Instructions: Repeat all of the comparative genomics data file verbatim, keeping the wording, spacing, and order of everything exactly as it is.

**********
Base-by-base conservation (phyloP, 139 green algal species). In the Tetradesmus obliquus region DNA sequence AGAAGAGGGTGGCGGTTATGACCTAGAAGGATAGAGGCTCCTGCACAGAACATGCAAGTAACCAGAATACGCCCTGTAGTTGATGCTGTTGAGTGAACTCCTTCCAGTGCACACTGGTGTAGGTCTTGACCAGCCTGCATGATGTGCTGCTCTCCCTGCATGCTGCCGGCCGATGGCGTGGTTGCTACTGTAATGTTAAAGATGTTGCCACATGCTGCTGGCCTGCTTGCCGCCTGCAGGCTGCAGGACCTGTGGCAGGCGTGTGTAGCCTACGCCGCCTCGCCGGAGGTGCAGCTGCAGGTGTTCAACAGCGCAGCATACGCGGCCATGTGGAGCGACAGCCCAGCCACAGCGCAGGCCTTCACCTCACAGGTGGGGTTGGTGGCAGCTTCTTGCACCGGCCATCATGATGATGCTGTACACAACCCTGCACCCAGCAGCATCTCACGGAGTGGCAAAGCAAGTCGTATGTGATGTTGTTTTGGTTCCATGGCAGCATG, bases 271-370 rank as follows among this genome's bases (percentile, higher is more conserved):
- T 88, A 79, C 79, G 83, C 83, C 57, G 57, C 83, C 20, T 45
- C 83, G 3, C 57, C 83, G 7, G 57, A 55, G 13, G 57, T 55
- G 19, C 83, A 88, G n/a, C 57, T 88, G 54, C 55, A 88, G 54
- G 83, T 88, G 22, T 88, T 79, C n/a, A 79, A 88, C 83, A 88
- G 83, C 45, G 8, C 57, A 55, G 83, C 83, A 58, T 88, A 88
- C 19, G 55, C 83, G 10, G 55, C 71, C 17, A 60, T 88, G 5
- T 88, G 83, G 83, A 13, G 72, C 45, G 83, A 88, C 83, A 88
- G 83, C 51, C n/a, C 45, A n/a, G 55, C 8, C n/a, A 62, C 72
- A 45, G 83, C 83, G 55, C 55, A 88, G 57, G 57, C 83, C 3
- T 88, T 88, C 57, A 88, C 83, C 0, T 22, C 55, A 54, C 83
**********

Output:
Base-by-base conservation (phyloP, 139 green algal species). In the Tetradesmus obliquus region DNA sequence AGAAGAGGGTGGCGGTTATGACCTAGAAGGATAGAGGCTCCTGCACAGAACATGCAAGTAACCAGAATACGCCCTGTAGTTGATGCTGTTGAGTGAACTCCTTCCAGTGCACACTGGTGTAGGTCTTGACCAGCCTGCATGATGTGCTGCTCTCCCTGCATGCTGCCGGCCGATGGCGTGGTTGCTACTGTAATGTTAAAGATGTTGCCACATGCTGCTGGCCTGCTTGCCGCCTGCAGGCTGCAGGACCTGTGGCAGGCGTGTGTAGCCTACGCCGCCTCGCCGGAGGTGCAGCTGCAGGTGTTCAACAGCGCAGCATACGCGGCCATGTGGAGCGACAGCCCAGCCACAGCGCAGGCCTTCACCTCACAGGTGGGGTTGGTGGCAGCTTCTTGCACCGGCCATCATGATGATGCTGTACACAACCCTGCACCCAGCAGCATCTCACGGAGTGGCAAAGCAAGTCGTATGTGATGTTGTTTTGGTTCCATGGCAGCATG, bases 271-370 rank as follows among this genome's bases (percentile, higher is more conserved):
- T 88, A 79, C 79, G 83, C 83, C 57, G 57, C 83, C 20, T 45
- C 83, G 3, C 57, C 83, G 7, G 57, A 55, G 13, G 57, T 55
- G 19, C 83, A 88, G n/a, C 57, T 88, G 54, C 55, A 88, G 54
- G 83, T 88, G 22, T 88, T 79, C n/a, A 79, A 88, C 83, A 88
- G 83, C 45, G 8, C 57, A 55, G 83, C 83, A 58, T 88, A 88
- C 19, G 55, C 83, G 10, G 55, C 71, C 17, A 60, T 88, G 5
- T 88, G 83, G 83, A 13, G 72, C 45, G 83, A 88, C 83, A 88
- G 83, C 51, C n/a, C 45, A n/a, G 55, C 8, C n/a, A 62, C 72
- A 45, G 83, C 83, G 55, C 55, A 88, G 57, G 57, C 83, C 3
- T 88, T 88, C 57, A 88, C 83, C 0, T 22, C 55, A 54, C 83